Terminal commands vs GUI

Why not just use the terminal, no need to install a bunch of software for small purposes that your computer already can do.

It is NOT a bunch of software.
A single line command to add one function which is missing in Nautilus. Caja and Thunar have this function built in.

[edit]
(We are discussing about enabling Open as Admin (Root) function in Nautilus)

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You really don't need it, I remember using it with nemo. Like I said, you can just use the terminal. Maybe it's better for noobs, but I prefer to just use the terminal.

That is your opinion.
You have to be very careful not to mix up the fact with opinion.

The fact is that the majority of new Zorin users are coming from Windows. You really do not want to alienate those people giving the instruction in command line only.

If you want to take that course, I recommend you to go the Arch forum where CUI is much highly regarded than here.

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In my opinion, learning with the command line lets you know a lot more about the system and how to be a more productive user of Linux.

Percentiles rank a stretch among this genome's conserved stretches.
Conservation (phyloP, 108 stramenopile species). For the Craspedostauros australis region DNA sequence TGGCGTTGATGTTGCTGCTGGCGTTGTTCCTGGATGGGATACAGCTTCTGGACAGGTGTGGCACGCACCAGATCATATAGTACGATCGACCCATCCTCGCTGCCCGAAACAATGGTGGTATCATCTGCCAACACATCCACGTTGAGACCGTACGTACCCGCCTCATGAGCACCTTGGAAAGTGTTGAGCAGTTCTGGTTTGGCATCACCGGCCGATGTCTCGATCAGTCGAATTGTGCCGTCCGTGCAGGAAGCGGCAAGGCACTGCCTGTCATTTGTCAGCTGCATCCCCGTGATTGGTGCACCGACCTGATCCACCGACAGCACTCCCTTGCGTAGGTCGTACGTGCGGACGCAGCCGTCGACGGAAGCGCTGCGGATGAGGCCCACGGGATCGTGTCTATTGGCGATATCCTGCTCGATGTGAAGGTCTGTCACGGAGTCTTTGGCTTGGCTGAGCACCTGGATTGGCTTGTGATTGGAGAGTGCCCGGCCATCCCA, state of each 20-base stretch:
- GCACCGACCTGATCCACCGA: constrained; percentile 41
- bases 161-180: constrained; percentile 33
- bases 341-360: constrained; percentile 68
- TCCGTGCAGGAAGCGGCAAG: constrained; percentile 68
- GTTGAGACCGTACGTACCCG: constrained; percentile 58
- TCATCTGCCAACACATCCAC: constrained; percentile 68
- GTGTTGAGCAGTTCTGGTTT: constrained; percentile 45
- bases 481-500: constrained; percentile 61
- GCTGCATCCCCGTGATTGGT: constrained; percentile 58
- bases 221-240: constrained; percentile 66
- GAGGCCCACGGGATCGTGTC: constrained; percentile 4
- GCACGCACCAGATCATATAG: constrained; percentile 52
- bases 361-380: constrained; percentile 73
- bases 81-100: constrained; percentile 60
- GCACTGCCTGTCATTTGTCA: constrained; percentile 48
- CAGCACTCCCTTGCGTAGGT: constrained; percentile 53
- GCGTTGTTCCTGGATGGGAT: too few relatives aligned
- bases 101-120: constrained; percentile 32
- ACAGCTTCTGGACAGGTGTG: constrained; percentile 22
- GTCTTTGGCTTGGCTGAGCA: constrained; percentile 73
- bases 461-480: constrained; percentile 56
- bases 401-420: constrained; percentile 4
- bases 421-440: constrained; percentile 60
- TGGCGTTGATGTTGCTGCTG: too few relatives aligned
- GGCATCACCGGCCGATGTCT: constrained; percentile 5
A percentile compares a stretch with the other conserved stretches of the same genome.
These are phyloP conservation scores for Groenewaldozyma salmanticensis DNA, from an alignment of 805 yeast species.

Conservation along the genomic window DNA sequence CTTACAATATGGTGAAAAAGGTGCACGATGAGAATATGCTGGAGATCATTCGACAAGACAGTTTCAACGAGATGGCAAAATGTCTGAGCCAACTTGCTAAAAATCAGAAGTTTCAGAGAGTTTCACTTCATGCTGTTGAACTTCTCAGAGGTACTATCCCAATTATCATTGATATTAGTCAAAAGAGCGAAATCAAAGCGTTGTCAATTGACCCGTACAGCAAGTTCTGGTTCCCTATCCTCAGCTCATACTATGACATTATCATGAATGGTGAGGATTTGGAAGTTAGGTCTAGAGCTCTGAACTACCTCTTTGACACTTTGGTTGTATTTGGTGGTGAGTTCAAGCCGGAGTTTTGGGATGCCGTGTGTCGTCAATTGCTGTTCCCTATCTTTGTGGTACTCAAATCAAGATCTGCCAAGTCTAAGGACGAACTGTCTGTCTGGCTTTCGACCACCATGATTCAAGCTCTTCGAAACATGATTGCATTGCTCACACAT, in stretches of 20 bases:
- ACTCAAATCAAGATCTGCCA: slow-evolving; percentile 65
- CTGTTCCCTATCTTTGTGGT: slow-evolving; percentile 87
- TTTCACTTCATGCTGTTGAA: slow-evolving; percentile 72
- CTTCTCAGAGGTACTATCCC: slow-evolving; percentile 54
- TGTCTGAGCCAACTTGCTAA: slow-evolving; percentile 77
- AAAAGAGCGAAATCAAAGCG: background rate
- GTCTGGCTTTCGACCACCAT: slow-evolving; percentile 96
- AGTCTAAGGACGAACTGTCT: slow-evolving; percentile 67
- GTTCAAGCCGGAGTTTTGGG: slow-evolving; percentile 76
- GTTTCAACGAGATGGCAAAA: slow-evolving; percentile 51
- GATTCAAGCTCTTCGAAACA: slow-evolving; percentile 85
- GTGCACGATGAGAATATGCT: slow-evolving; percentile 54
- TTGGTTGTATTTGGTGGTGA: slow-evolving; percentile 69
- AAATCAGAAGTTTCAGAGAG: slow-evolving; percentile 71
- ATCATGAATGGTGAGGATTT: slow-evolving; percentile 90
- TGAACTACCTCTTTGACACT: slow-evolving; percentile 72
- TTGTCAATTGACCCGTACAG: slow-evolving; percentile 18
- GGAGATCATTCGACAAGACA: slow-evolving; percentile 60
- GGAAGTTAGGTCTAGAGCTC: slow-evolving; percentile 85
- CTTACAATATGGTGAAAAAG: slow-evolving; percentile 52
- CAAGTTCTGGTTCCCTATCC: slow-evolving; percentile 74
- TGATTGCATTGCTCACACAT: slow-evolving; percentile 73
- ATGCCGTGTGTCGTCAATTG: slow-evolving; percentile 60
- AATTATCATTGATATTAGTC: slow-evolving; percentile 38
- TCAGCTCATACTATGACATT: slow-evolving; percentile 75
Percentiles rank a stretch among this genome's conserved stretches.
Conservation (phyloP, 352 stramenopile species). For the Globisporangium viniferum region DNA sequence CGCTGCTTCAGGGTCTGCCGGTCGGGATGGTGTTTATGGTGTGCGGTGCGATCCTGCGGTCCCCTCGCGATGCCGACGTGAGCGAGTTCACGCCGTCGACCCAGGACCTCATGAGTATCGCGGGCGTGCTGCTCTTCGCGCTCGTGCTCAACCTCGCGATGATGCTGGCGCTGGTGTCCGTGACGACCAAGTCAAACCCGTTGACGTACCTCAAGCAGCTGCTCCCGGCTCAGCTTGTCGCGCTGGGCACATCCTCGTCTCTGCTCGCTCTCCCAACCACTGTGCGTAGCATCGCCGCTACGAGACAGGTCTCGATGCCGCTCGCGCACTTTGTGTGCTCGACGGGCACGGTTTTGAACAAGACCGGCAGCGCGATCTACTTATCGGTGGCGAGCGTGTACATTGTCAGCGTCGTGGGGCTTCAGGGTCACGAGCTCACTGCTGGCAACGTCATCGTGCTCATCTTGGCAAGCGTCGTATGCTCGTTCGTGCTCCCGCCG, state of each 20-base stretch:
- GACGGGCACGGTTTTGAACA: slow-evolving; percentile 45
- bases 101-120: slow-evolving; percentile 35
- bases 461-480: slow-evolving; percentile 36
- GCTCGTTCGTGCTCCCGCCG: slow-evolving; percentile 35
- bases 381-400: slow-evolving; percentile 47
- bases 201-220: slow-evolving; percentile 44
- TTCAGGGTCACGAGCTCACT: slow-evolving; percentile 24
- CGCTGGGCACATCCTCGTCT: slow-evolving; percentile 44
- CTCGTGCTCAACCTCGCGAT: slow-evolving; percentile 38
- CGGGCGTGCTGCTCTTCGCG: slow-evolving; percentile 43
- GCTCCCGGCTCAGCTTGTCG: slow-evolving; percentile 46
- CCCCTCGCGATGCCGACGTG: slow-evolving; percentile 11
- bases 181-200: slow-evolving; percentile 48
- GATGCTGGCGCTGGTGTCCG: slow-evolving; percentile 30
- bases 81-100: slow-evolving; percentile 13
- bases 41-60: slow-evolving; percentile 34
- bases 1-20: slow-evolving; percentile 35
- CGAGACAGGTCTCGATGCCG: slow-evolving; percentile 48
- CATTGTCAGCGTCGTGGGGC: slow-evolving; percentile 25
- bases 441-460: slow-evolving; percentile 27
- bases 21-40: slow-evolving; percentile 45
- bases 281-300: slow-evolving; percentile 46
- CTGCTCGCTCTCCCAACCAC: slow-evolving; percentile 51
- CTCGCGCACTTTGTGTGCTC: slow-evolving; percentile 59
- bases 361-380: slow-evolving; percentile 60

Command Line is also the easiest way to give instructions, GUI needs pictures or very detailed steps. Making a tutorial with Command Line is much easier.

I understand that new users may be hesitant to try to use the Command Line, but it really is the most powerful way to manage your computer. A new user can get use to using the terminal, it's just what most Linux users do, it's the way of Linux.

Not my daughter-in-law :wink:
She does most of everything in GUI (she is a Mint user).
I think it is impossible to generalise your opinion.

I agree with you 100%.
But it is also important to start from the easier level.
Just like when we learn how to ride bicycle, we need support wheels at the beginning.

From my own experience, I used GUI a lot at the beginning. Command line comes gradually as the time goes by. It was a natural, not a forced evolution.

I understand you are using Linux for your pleasure but majority of adults are using Linux to get their job done.

While it is a beneficial thing to learn the Terminal command, we cannot spend all our working hours just for that. We have a family to look after, bills to pay and food to buy. I think you can understand how it is like to be a responsible adult.